All the glass in the world has vanished. The tall grasses thrash against my bare legs, dress pillowing and sucking against me alternately. Shelby is beside me, both feet planted firmly on the ground for the first time in his life.
The moment this strikes me, I can’t help but look over at him and shout over the wind, “How does it feel to stand?”
“A little dizzying,” he says, grinning back. “Lot farther to fall.”
Shelby’s the kind of person who loves the ground too much to realize he was born with wings, says Mr. Mellark. Whenever provided the opportunity, he always chooses to sit on the ground, sit on something, or even just lean.
But today, tonight, he stands with us. We all stand in a line on Cherry Hill, holding hands. Except for Shelby and me. He didn’t offer it, and I don’t feel like taking it, so I just let Aunt Josephine clutch my other hand fervently. I try not to look at her, because she’s the type of person who would notice, but I can tell she’s crying. A lot of people are.
It started out as a dull rumble, as we were marching out to the hill.
It was barely dark out when we all left our homes and banded together on the road, in one lumbering mass. Somebody near the front began a song, one of the sweet, melancholy folksongs that were made for campfires and nights of endless chess tournaments and knowing that you were part of something much more immutable than yourself.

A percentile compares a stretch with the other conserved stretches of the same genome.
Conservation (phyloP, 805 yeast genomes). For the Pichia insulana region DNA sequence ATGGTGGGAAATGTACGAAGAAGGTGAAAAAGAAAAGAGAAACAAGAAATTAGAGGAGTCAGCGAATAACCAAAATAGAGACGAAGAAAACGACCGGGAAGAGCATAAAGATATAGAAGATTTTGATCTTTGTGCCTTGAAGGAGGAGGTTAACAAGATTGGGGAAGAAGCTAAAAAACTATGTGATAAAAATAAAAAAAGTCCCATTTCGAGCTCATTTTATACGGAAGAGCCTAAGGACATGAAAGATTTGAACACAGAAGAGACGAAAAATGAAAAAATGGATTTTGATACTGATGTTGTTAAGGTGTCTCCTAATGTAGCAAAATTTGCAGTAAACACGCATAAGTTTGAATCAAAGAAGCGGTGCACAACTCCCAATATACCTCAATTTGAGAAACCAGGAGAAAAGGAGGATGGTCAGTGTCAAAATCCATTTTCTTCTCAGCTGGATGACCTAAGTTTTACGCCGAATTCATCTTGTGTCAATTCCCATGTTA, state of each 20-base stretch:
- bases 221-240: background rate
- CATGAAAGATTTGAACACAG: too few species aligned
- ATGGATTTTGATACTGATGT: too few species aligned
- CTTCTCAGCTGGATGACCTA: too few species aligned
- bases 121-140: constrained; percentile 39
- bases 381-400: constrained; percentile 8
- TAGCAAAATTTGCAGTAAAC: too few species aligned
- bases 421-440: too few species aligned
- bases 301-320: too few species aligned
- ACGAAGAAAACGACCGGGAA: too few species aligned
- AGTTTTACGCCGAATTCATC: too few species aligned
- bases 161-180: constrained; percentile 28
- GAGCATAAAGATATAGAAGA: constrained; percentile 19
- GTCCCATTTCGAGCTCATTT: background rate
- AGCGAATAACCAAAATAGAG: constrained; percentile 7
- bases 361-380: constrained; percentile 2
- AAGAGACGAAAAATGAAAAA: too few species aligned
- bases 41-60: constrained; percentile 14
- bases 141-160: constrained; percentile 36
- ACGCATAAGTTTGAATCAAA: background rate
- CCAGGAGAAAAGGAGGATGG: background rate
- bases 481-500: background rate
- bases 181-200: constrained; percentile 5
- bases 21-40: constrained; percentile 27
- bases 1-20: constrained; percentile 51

“Why are we signing?” little Connie, barely awake, asked, tugging on my hand.
“With the proper high note,” said Mr. Mellark, contemplatively, striding beside us with his smoothly gnarled walking stick, “a signer can shatter glass.”
The Wall lies in the valley below us— or what is left of it. It looks more like a trail left behind by Connie, who didn’t realize she was tipping the salt container upside down. Nothing but a strip of white powder from up here— maybe a few sparkles if you squinted your watering eyes against the wind.
“What does it look like?” comes a croaking cry on the other side of Shelby. Blind, old Addison had, when he was very young, elected Shelby as his favourite. Intricate descriptions of the world he’d lost sight of was his favourite treat, and he was always instructing us children not to tell him that the moon was shining, but to “show me the glint of light on broken glass.”
Shelby doesn’t say anything for a long time, and when I turn my face toward him, I see he has his face in his hand.
I swallow, reach out, and pry his wet hand from his wetter face. His April-storm eyes blink at me, red around the edges, scared and hopeful and alive. I wrap my fingers around his hand and squeeze.
“What does it look like, Shelby?” I say.
A shuddering breath rips through his body.
He says, “Freedom.”
“Mr. Addison,” I shout, as wind buffets us, “blue moonlight glints on the winding trail of shattered glass.”
Shelby squeezes my hand back.
I’m waking up.
I feel it in my bones.
We don’t know what lies before us. We never knew what lay beyond the Glass Wall. But it is ours. Whatever the future holds, it belongs to those who sang until the prison glass came crashing down.
The ones who see the glint of light on broken glass, because the moon shines for us tonight.